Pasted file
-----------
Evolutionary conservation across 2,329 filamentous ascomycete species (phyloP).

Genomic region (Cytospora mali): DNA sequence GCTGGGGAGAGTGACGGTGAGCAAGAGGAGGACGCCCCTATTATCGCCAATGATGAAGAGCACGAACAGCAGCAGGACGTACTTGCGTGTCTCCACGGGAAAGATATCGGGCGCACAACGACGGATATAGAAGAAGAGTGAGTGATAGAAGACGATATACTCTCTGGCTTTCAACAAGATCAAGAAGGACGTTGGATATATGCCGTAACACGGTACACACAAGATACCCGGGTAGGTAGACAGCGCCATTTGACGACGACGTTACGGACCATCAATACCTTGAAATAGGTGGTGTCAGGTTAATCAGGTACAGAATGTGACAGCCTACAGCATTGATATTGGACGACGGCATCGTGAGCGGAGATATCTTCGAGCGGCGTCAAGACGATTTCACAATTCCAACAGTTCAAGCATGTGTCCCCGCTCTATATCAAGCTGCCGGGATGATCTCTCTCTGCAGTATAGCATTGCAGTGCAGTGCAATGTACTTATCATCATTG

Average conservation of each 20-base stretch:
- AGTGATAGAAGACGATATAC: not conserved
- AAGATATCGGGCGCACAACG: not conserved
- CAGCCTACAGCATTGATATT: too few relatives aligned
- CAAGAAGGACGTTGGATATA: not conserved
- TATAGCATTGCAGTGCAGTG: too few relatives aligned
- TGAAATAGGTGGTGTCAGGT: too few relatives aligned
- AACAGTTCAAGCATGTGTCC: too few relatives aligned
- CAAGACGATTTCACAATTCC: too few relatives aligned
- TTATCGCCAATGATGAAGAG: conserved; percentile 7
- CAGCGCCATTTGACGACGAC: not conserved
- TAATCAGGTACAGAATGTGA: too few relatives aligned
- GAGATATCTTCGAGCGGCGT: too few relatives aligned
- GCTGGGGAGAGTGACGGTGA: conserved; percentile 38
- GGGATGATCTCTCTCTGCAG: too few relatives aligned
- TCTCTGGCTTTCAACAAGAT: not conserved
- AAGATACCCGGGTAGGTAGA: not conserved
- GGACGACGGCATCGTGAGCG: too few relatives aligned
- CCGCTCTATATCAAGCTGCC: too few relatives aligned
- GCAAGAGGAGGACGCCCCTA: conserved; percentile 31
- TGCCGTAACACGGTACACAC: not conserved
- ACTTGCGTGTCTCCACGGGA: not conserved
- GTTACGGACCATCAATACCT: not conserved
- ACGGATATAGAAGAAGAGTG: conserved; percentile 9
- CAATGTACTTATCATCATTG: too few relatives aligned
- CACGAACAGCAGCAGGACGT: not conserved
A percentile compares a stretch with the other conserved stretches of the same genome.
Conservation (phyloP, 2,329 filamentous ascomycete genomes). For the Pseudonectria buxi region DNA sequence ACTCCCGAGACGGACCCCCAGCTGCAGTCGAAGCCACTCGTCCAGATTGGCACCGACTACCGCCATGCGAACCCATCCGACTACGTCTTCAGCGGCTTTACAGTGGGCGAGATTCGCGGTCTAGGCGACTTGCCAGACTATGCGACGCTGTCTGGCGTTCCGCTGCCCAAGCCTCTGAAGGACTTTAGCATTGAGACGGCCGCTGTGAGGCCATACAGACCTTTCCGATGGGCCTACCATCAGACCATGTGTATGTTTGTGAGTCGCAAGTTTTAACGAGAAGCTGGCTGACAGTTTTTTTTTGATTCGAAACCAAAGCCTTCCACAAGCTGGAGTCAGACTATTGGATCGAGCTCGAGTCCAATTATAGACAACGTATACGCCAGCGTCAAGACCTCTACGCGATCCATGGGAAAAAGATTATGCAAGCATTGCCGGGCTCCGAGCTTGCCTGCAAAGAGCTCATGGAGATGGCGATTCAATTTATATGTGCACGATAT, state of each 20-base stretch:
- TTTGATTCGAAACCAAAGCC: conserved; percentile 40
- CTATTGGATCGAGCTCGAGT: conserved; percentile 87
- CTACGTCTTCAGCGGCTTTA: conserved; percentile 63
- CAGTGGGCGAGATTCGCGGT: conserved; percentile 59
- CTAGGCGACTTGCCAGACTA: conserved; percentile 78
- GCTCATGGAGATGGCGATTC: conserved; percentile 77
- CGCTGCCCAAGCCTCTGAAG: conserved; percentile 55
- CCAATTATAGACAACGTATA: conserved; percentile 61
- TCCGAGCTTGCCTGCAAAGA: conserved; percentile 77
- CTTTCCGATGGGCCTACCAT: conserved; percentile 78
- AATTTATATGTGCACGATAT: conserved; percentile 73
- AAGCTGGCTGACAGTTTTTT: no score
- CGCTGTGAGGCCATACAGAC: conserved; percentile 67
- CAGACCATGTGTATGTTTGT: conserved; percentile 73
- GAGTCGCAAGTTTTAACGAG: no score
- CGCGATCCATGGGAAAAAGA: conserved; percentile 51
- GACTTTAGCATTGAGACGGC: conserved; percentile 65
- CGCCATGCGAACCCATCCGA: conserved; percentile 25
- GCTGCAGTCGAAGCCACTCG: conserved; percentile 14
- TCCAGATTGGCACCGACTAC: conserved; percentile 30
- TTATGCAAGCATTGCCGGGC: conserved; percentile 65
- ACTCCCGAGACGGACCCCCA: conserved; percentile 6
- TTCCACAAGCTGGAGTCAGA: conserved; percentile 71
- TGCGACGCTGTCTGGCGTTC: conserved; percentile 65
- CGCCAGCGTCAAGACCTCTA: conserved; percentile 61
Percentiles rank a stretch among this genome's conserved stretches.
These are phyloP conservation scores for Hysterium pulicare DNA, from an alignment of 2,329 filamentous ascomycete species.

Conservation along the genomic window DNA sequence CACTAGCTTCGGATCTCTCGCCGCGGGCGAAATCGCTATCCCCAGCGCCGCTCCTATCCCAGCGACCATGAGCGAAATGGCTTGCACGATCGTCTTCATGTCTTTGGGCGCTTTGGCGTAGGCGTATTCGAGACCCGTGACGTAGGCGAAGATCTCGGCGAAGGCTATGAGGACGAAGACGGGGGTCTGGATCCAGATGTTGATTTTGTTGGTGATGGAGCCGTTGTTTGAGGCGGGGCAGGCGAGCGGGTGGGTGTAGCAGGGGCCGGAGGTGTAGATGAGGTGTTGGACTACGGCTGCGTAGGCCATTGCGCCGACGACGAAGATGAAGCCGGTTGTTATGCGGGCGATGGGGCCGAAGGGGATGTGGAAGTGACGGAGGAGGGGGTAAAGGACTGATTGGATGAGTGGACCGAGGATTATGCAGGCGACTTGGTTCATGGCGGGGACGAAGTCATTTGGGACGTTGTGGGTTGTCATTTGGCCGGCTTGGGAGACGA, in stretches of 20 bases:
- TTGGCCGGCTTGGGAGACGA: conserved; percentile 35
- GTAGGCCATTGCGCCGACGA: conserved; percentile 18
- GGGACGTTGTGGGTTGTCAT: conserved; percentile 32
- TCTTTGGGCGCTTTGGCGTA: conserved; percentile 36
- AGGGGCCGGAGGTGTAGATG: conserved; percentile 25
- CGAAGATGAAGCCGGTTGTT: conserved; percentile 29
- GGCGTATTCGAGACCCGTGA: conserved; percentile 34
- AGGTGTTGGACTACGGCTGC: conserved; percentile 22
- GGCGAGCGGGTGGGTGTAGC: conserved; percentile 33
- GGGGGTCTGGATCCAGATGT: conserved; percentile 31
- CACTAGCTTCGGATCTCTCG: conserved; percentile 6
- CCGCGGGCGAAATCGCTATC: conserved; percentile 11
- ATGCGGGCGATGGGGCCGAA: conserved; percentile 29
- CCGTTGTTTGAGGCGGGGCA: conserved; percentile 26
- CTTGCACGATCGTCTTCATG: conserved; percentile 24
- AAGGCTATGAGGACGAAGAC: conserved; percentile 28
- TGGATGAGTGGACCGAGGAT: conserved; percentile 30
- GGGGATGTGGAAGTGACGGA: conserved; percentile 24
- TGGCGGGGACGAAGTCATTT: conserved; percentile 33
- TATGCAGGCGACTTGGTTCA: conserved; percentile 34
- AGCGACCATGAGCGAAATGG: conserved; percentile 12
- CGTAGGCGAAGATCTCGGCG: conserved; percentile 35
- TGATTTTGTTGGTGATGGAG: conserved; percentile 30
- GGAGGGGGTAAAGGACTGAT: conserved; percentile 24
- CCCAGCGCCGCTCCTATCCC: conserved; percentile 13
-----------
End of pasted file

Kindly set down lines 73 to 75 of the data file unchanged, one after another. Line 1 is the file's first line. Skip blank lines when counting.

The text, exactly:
- CTTGCACGATCGTCTTCATG: conserved; percentile 24
- AAGGCTATGAGGACGAAGAC: conserved; percentile 28
- TGGATGAGTGGACCGAGGAT: conserved; percentile 30